NCAA budget for men's basketball tournament almost twice as much as women's budget

Although the NCAA Division I men's basketball championship budget for the 2018-19 season was $28 million -- almost twice as much as the women's budget -- information provided by the NCAA on Friday also shows the men's tournament brought in a total net income of $864.6 million that season. The women's event lost $2.8 million -- the largest loss of any NCAA championship.

In light of the recent disparities between the men's and women's tournaments that have been made public this month, ESPN and The New York Times requested NCAA tournament budgets for this season, but NCAA officials said the most recent and available data is from the last fully completed set of championships, which is 2018-19 because of the pandemic. The 2020-21 budgets are expected to be similar to the data provided Friday.

NCAA president Mark Emmert was not available for comment when contacted by ESPN, but he told the Associated Press later Friday the men's and women's budgets were much closer for this year's tournaments, with both events being held in one geographic area.

"It has changed for this tournament,'' he said. "We spent on the women's side, about another $16 million on COVID related expenses and less than that on the men's side."

The NCAA announced Thursday that it has hired a law firm to conduct an independent gender-equity review of its championships across all three divisions and for all sports. Kathleen McNeely, the NCAA's chief financial officer, told ESPN on Friday that the external review will help determine whether the budgets are a part of the issue but that there are reasons for the discrepancies.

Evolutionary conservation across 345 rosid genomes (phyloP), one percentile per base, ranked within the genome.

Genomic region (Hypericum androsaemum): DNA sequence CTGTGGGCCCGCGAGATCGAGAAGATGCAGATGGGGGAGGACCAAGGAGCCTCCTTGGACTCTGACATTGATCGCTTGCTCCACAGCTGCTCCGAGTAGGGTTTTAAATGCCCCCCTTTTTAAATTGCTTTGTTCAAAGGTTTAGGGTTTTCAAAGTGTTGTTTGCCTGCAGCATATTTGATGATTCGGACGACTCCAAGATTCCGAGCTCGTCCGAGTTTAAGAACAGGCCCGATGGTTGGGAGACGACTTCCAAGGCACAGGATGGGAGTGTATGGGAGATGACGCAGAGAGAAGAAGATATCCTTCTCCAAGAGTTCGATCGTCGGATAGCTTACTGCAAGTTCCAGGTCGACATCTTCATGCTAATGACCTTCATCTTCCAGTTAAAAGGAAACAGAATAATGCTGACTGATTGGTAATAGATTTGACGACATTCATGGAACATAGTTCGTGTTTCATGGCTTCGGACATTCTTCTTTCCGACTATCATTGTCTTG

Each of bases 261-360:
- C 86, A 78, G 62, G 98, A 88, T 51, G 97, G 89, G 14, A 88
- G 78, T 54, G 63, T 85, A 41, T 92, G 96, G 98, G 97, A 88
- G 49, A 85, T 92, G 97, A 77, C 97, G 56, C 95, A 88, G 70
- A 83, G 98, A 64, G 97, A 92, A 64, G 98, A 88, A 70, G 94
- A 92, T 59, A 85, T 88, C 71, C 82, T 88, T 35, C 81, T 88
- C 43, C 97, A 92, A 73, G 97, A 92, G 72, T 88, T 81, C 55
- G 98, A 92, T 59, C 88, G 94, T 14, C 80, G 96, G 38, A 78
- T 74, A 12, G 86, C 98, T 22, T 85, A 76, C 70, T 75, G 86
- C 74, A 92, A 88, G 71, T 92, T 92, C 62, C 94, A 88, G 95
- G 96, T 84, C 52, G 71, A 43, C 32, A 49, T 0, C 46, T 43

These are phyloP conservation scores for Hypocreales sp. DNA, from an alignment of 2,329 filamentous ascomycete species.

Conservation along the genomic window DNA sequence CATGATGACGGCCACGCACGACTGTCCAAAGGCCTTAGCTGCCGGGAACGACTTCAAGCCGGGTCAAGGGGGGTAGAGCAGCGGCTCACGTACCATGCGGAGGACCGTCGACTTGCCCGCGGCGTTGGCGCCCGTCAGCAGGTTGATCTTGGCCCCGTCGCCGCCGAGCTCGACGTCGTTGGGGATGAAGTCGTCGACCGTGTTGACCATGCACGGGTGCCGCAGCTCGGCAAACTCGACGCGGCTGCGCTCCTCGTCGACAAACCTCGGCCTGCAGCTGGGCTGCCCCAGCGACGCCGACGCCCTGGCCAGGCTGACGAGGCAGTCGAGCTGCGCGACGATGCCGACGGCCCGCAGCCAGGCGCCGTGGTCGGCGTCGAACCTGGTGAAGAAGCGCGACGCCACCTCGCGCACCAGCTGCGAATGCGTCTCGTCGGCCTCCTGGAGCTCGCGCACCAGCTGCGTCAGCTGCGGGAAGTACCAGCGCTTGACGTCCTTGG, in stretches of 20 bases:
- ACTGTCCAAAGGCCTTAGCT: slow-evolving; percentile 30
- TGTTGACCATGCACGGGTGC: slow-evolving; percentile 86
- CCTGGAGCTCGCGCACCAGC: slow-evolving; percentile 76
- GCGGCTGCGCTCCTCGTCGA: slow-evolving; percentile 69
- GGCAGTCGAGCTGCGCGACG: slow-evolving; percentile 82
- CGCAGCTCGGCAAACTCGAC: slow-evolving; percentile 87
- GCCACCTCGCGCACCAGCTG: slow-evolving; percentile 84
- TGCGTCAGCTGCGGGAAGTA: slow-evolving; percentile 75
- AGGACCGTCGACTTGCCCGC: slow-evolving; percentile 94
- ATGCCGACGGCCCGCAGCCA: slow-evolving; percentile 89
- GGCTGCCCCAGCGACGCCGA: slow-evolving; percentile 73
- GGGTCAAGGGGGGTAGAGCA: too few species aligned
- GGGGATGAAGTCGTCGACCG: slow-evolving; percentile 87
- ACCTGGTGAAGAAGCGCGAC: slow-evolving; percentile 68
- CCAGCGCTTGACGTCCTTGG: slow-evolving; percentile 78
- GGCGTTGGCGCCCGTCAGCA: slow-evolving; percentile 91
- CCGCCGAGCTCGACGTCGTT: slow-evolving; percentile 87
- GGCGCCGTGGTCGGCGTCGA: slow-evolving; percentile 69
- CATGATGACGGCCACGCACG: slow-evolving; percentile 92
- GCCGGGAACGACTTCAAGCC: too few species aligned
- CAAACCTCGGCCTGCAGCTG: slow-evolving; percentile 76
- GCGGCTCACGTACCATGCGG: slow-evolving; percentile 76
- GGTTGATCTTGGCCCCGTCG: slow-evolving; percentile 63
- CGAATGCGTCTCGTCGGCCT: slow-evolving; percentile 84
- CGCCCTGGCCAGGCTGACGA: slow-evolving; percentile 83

"They have different budgets, but the difference in the budgets is because of the scale of the two tournaments," McNeely said, "... and the nuances in the delivery, which tend to be committee decisions on how they're going to deliver those championships. I'm not saying there might not be minor issues, but in my opinion, there is a lot of parity between the men's and women's basketball tournaments as we look at it from an individual student-athlete experience, which tends to be our focus."

According to the NCAA, its championship budgets are determined and approved each year. The current tournament budgets were determined last June but have been completely changed because of the pandemic. The NCAA won't know the full tally until it's over, as it's estimated to cost $14 million to create the men's "bubble" experience, including COVID-19 testing, and $16 million for the women's bubble. McNeely said the NCAA is paying roughly the same amount, about $2 million each, in testing alone at the tournament sites.

The NCAA's board of governors has ultimate approval over the championship budgets, which are recommended by the board's finance and audit committee.